Guest Post- Avoiding Allergy Symptoms During Fall Yard Work

I am pleased to host my very first guest post on my blog written by Jennifer Roberge. I asked Jennifer to write up a post for the Fall because many times, food allergies are often (unknowingly) triggered by other cross- reactive environmental allergens and I knew she would be the one to give us expert advice.

Jennifer is a work-at-home mother of two. One with eczema, allergies (food and environmental) and asthma and one with mild eczema. She blogs about her family's battles with allergies, eczema and asthma at It's an Itchy Little World. Jennifer is the founder of The Eczema Company, which offers specialty clothing and natural skin care for children with eczema.

It’s fall and the leaves are changing color and falling to the ground. Sure the colorful leaves are beautiful, but beware, they can be a source of one of fall’s most prevalent allergens- mold. When leaves collect on the ground and become damp from recent rain or morning dew, they become a haven for mold spores.  But mold is not the only allergen that spikes in the fall, ragweed is the worst of the fall allergens and it tends to be inescapable this time of year.

If you suffer from fall allergies, they can manifest themselves in many ways. Common symptoms are a runny nose or congestion and flu-like symptoms, including a sore throat.  Also common are headaches, eczema or other skin conditions, and asthma. This time of year my son’s asthma really bothers him, especially at night with the infamous asthma cough. His eczema also tends to flare up on his face and hands.

Surely everyone wants to avoid these unpleasant symptoms. Naturally, limiting time outdoors will help prevent exposure to these allergens, but the leaves need raking and mums need re potting, so just what can be done?

Grab your rake, potting soil, and read on to reduce your exposure to ragweed, mold spores, and any other fall allergen lurking just outside your front door.

BEFORE heading outside:

·         Wear a mask (hospital, construction, etc.) to limit the amount of allergens you inhale.

·         Wear a hat and clothing that can easily be removed once the outdoor work is done and you’re ready to come back indoors.

DURING yard work:

·         Remove the leaves from the yard and gutters.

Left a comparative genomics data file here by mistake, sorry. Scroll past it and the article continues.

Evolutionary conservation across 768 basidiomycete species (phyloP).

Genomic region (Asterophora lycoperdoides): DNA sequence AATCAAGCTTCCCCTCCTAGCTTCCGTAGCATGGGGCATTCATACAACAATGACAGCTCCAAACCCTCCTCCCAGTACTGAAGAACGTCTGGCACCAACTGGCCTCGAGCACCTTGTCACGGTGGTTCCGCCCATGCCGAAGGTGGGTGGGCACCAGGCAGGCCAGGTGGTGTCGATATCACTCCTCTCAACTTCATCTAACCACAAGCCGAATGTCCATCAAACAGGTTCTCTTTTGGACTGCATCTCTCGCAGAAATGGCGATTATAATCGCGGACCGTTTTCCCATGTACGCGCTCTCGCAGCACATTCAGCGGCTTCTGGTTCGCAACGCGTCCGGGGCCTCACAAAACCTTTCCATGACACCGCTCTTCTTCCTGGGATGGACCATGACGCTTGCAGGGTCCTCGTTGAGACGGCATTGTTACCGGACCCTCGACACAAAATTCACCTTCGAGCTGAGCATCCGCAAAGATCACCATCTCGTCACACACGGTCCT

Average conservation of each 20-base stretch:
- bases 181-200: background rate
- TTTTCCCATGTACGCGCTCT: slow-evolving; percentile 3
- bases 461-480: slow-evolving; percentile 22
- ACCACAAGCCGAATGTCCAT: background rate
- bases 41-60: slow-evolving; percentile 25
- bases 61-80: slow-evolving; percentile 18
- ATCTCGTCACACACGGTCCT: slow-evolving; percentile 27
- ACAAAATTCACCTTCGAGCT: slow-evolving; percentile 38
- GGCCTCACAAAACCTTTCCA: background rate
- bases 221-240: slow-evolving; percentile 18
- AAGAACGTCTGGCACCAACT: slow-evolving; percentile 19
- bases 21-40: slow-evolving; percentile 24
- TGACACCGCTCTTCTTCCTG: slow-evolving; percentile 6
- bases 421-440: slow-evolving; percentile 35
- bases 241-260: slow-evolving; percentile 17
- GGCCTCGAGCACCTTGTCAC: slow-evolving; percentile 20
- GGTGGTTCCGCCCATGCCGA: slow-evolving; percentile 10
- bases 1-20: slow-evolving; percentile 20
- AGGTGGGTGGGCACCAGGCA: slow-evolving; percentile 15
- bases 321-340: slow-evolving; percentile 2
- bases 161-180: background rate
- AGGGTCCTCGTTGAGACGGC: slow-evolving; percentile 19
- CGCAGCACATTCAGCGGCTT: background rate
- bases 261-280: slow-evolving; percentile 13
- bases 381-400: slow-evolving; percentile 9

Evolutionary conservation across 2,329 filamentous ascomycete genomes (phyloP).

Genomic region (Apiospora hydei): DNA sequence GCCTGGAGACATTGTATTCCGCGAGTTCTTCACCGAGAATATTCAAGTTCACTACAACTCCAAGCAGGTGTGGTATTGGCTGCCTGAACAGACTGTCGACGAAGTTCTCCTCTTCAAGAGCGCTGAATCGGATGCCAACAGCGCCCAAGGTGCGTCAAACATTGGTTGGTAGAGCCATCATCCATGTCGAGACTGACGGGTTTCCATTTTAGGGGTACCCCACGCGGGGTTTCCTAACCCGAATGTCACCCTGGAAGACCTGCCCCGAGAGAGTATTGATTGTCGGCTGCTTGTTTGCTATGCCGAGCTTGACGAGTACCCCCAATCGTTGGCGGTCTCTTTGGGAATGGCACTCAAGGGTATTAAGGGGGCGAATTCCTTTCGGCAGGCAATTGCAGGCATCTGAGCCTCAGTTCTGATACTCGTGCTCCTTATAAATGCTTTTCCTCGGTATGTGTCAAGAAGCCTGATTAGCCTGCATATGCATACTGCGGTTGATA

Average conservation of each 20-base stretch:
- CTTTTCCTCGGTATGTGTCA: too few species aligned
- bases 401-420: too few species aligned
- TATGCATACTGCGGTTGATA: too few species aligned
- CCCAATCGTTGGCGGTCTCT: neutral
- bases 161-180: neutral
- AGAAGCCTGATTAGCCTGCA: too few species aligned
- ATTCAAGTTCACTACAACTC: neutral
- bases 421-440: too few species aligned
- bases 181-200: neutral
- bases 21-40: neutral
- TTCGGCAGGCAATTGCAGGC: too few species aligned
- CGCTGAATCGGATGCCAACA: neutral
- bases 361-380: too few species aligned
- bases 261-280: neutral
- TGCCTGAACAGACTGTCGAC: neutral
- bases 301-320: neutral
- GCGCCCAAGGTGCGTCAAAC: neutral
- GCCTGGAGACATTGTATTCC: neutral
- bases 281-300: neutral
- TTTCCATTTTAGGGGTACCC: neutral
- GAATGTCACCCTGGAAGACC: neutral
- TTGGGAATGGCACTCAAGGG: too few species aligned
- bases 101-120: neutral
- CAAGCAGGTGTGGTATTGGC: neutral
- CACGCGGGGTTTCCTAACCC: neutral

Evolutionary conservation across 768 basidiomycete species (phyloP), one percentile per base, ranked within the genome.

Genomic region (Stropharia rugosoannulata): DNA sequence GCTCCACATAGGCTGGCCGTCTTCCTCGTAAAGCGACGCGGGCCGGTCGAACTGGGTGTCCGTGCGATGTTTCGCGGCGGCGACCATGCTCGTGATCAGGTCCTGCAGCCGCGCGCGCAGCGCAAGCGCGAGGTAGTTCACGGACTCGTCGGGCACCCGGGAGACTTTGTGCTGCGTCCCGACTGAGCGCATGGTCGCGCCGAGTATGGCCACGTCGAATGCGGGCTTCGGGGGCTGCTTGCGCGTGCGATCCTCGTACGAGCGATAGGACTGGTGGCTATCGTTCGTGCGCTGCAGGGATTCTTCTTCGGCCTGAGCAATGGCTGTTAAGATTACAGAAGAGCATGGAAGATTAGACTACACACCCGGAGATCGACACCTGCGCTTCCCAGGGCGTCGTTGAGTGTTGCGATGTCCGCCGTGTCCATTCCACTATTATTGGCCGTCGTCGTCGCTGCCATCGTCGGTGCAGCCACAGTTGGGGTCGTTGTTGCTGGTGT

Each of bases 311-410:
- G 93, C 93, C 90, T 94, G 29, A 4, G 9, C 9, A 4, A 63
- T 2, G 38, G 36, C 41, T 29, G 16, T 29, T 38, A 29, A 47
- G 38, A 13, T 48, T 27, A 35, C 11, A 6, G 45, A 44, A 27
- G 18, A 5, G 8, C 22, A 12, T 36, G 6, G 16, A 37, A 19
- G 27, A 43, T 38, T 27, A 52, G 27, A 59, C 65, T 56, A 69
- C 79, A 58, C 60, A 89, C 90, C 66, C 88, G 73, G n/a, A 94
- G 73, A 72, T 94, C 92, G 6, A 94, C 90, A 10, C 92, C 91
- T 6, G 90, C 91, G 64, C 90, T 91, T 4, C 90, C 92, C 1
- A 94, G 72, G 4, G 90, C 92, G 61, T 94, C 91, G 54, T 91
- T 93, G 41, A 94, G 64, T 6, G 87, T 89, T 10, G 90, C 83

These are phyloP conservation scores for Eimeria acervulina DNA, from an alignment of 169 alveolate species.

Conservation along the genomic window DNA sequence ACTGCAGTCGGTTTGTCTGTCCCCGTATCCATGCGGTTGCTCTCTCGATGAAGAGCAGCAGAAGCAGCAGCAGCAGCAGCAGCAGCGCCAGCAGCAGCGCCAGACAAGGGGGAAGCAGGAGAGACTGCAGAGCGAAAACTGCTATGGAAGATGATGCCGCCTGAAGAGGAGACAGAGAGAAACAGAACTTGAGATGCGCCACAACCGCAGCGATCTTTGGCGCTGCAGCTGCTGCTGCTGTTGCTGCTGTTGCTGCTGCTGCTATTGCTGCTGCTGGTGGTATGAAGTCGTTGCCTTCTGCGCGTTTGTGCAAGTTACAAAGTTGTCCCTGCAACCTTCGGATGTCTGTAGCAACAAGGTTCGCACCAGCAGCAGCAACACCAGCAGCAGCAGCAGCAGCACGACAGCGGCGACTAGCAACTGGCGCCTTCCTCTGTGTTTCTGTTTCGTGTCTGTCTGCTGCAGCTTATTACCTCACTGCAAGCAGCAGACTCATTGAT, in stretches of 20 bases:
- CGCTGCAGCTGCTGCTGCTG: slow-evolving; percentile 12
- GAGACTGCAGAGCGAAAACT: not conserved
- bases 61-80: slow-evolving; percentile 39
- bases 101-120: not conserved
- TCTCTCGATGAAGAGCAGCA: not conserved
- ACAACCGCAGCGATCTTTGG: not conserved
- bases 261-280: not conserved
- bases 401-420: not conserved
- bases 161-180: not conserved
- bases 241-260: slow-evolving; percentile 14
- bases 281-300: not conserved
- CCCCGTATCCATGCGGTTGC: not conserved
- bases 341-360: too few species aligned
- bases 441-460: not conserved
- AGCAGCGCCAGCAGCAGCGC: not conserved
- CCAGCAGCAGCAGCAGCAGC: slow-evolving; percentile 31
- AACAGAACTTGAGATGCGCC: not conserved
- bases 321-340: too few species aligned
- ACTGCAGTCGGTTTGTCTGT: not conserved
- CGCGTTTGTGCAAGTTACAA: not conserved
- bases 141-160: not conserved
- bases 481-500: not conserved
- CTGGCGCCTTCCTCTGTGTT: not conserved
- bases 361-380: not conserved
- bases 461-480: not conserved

·         Remove any debris and damp items from the yard.

·         Move compost and wood piles away from home.

·         Trim trees and hedges allowing a space between the home and the landscaping.

AFTER time outside:

·         Toss the mask, clothing, and hat in the wash on a hot cycle, if possible. Take a quick shower and wash your hair OR wipe down your hair, face, and hands, which were exposed to the allergens.

Give these tips a try this fall and you should greatly reduce your sneezy, wheezy allergy symptoms. If your allergies remain relentless, rest assured knowing the first freeze isn’t too far away and with it, the ragweed should die off and the mold will go dormant until spring.
Thanks for the great tips, Jennifer. I'm sure you have helped out a lot of families during this season!  For more information and support regarding seasonal allergies, you can view Jennifer's blog at as well as her great line of products at


  1. I will keep this in mind but that being said, I strongly advise that anyone always use caution considering the probabability of death due to food poisoning as opposed to an allergic reaction with food is not even in the same ballpark. In addition, food poisoning is somethign that happens after eating one meal, not repeatedly as with food allergies & intolerances. If you or your child are showing symptoms, I hope that you air on the side of stronger caution as this may save be potentially life threatening.


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